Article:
Keeping Pulangiyen values alive

A recognition ceremony was held 12 September 2018 for students who exemplified Pulangiyen values identified through the guidance of the Bendum tribal leaders. This recognition ceremony is held once every quarter.

The Pulangiyen of the Upper Pulangi River in the eastern valley of Bukidnon, Mindanao, Philippines, take pride in their values rooted from the way of life of their ancestors. Children grow up to stories of how their people practiced pakipit-kipita (providing support to others), pakibentel (checking up on others to see how they are), pakisayud (coordinating with others and sharing correct information) in the olden days.

As part of their culture-based education, students of the Apu Palamguwan Cultural Education Center (APC) school regularly hearand listen, discuss, read, and write about these values, starting from the early grades.

While Pulangiyen values are often referred to as “the old ways,” these are not just treasures kept alive only in memory and passed down to the next generations through stories. APC students also keep these “old ways” alive through practice and in how they relate with each other, with their family, with their community, and with their land and resources.

A recognition ceremony was held 12 September 2018 for students who exemplified Pulangiyen values identified through the guidance of the Bendum tribal leaders. These values are key in the formative curriculum and are integrated into various subjects. The recognition ceremony is held every quarter to establish the critical importance of cultural values in sustaining peace in the community through the youth.

study time at the dalepaan

“Here at the APC school, the teachers recognized me for my leadership among my schoolmates and my respect for teachers and elders. These are important Pulangiyen values – the capacity for leadership and respect for parents and elders,” said Angelo Loquindo, Grade 7, one of the most-awarded students in the first quarter.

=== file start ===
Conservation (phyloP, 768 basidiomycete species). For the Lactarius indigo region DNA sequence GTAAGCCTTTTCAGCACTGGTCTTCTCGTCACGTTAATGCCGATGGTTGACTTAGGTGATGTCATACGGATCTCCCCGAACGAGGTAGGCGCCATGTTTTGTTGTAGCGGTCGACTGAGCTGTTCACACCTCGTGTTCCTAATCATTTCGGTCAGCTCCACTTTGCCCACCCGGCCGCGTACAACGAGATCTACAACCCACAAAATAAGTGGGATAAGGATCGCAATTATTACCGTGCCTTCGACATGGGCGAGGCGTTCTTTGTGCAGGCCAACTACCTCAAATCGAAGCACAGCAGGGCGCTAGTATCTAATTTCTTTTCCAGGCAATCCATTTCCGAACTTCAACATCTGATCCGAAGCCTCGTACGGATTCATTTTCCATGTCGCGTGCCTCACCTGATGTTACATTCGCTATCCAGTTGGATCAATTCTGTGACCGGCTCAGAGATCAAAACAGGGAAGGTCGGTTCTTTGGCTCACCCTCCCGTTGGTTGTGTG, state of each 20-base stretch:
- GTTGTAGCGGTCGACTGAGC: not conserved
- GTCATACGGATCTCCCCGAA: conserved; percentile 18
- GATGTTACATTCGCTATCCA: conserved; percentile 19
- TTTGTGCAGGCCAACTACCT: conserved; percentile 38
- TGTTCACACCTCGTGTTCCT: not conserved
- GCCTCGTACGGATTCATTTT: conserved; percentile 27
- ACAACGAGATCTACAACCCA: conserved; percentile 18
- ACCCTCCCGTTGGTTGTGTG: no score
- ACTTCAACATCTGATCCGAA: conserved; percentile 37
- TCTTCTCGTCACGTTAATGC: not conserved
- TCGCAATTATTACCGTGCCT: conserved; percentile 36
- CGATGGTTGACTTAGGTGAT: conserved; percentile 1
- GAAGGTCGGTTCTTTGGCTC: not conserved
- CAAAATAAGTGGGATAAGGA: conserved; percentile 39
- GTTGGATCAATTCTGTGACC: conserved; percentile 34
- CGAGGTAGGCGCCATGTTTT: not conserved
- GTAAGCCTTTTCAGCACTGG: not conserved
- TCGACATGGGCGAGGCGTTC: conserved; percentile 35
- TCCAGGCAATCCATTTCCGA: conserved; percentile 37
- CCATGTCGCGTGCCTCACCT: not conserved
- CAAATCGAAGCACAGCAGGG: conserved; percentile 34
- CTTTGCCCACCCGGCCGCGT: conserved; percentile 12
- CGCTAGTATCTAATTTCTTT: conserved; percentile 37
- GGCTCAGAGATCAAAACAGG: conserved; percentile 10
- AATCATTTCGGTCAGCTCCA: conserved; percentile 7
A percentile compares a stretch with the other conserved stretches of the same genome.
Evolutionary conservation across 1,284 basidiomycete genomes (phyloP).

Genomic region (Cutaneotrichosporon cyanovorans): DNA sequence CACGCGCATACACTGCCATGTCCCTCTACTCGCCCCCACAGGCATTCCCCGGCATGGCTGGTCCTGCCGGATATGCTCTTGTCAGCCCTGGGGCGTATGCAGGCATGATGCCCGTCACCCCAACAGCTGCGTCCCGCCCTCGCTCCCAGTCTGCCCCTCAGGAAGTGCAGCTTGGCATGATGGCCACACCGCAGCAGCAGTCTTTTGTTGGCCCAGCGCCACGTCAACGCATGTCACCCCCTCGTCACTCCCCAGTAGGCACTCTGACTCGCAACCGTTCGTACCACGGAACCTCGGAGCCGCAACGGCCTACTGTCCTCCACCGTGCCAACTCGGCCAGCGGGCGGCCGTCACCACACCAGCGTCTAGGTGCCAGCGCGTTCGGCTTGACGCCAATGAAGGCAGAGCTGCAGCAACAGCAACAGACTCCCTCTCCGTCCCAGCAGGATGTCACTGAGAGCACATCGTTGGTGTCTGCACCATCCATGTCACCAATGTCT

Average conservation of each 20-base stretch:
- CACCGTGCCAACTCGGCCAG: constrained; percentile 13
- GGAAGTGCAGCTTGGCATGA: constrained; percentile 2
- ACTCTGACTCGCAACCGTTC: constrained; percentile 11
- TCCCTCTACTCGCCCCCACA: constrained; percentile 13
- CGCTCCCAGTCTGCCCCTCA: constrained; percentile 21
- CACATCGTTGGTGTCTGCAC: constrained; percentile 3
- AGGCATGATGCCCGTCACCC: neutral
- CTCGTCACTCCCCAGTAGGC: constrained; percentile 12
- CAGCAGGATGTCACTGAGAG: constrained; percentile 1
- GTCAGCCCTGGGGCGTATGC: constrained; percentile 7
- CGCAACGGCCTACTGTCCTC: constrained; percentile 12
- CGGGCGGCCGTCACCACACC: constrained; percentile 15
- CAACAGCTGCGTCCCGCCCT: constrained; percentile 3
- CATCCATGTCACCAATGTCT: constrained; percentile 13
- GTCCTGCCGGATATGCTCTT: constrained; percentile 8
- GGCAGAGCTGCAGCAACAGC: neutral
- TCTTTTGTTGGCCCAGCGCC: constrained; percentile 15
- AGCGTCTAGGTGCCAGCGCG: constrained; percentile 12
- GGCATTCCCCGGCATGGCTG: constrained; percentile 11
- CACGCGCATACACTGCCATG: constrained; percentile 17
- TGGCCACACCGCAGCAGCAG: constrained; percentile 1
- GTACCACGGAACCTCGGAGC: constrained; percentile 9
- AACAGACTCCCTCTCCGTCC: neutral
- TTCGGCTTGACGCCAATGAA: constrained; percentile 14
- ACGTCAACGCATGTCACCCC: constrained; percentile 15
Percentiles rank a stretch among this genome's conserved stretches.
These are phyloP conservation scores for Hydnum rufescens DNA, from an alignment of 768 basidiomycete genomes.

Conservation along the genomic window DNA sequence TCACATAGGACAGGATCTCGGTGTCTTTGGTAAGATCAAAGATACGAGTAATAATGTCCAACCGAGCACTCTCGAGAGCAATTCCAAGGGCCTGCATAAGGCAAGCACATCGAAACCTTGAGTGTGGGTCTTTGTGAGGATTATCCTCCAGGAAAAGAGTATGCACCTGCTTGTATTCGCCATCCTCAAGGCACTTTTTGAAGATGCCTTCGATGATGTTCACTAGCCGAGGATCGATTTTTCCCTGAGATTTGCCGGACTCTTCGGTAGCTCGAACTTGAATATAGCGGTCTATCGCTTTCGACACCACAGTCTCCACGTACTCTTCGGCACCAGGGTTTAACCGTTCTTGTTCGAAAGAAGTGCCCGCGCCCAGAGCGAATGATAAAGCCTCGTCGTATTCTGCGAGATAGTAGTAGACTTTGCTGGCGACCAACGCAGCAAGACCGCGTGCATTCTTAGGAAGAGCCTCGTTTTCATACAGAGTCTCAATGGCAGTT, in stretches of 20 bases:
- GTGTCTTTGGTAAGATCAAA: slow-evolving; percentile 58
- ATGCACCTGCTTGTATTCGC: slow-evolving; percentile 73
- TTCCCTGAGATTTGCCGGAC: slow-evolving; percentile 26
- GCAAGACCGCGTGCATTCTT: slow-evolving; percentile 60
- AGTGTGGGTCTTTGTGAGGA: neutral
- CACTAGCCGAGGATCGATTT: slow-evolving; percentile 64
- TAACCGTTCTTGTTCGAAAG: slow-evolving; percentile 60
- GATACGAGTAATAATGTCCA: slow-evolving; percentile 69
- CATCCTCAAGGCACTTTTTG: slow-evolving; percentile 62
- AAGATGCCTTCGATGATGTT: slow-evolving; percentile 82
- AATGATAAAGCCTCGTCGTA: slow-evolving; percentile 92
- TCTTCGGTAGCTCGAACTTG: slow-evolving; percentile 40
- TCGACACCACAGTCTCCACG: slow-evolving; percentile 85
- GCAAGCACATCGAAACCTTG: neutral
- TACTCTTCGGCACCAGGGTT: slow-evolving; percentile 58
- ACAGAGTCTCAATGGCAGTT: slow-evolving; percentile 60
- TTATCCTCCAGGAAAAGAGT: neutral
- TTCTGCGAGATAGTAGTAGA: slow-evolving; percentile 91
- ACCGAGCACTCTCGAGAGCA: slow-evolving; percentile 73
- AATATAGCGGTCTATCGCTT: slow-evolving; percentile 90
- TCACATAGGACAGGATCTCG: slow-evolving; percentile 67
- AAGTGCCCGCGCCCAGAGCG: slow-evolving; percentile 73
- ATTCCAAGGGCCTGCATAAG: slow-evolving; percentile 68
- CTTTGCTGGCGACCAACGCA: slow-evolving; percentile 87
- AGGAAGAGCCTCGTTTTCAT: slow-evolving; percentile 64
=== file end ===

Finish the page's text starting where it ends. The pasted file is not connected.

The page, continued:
“The Pulangiyen are peace-loving and respectful. We give great importance and respect to our biodiversity, how much more then for the people?” Grade 10 student Gino Suldahan, a dalepaan* leader, added.

APC teachers also visit neighboring villages to speak about these values with the students’ parents and to partner with them in teaching these values to their children. This led to the discovery that Pulangiyen values are also treasured among other various tribes, albeit termed differently.

Tribal leaders and parents appreciate APC’s effort to strengthen the values they hold dear and held a ritual to guide APC teachers and staff in ensuring these Pulangiyen values stay alive in the youth.

 

*dalepaan is a longhouse where students live and learn to build a sense of community life and connect with one another through their ancestry and cultural practices

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